Maronite Christians are almost exclusively Lebanese or Lebanese in ancestry. They trace their origins back to Antioch in Syria, before they were driven to the Mountains of Lebanon by Islamic aggression in the 7th century.
The Maronite Church is arguably the oldest denomination in Christianity.
Acts 11:26 The disciples were called Christians first at Antioch.
In their Lebanese homeland they had withstood over a millenia of Islamic oppression and massacre and are fiercely proud of their Christianity.
In the 11th century as the Crusaders went to the Holy Land, to drive back the Muslims who had stolen Christian lands, the Crusaders were amazed to find Christians who had survived centuries of Muslim persecution still hiding in the mountains of Lebanon. The West had lost all communication with them. The Pope called their preservation a miracle of God.
These were the Maronites.
After the Crusaders were forced to retreat, the Maronites were again subject to slaughter regularly by everyone around them. in the 19th Century, Ottoman Turk and Druze were massacring them. In the 20th, it was the Palestinian Liberation Organization, and the Druze militias, and Syrian forces.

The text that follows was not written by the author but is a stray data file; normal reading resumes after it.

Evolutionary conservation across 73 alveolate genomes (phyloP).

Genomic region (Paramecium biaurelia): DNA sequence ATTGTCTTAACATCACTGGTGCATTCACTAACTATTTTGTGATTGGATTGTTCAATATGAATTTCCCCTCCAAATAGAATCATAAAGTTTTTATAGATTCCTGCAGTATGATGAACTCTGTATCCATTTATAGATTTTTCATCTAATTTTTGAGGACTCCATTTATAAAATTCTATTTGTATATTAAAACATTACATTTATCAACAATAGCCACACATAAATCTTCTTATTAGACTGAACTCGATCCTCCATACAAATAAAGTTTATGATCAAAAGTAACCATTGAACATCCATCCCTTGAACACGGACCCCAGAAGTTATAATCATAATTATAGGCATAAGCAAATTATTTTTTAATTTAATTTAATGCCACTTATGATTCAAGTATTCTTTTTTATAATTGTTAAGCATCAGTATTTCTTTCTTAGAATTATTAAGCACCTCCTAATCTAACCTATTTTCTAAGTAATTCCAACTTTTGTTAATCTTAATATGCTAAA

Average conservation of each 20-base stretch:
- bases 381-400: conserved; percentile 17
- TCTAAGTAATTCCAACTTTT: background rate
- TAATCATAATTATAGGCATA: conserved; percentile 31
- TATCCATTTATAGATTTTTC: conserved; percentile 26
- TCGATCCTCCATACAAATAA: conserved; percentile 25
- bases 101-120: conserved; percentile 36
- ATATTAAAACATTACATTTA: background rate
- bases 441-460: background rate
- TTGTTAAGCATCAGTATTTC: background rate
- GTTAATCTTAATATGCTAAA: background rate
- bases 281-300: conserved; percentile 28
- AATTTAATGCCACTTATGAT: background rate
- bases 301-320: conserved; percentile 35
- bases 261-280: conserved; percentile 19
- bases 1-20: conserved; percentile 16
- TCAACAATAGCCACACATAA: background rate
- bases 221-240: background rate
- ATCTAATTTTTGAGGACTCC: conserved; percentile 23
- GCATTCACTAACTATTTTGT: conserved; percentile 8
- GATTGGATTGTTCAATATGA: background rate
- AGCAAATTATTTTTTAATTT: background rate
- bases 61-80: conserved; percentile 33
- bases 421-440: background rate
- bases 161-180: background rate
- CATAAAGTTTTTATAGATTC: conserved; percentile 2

It is no wonder that so many fled to South America, and the West in general.
They are affiliated with Rome – and considered a branch of Catholicism; but have some minor differences. For ex: Parish priests can be married.
They have established themselves well in Argentina where around 1½ million Argentines are of Lebanese descent.
The Maronites have no love of Islam. They are wary of it. They may get along with Muslims personally, but they remember their history.
Some Maronites have gotten along quite well with Israelis. Some allied themselves with Israelis. Others are wary of Israelis, too; especially after the 2006 Israeli Bombings of Lebanon where even innocent Christian cities were targetted.
These Maronites constitute roughly half of the Arabs in South America – except for Chile, where Palestinian Christians chose to immigrate en masse, and where Palestinians outnumber Maronites.
Historically, the Maronites’ outlook has been westward looking. Many do not even consider themselves Arabs, but call themselves Phoenician – not without some degree of truth; though it is surely exaggerated. Almost all Maronites have some Arab blood in them. Many also have Crusader blood in them, and a considerable number of them can pass for European. They are probably the closest to European of all the Arab stocks.
Many Maronites were educated by Jesuits – often taught French; so when they landed in South America they had an edge. They arrived with a Western viewpoint; and many could speak French, a Latin language, not too distant from Spanish.
Of all the Arab groups that arrived in South America, it was the Maronite Catholics who were best suited to assimilate.
These Maronites in Argentina set more of an integrationist tone to the Arab community; unlike in Chile, where some elements of the Palestinian community seems to have radicalized.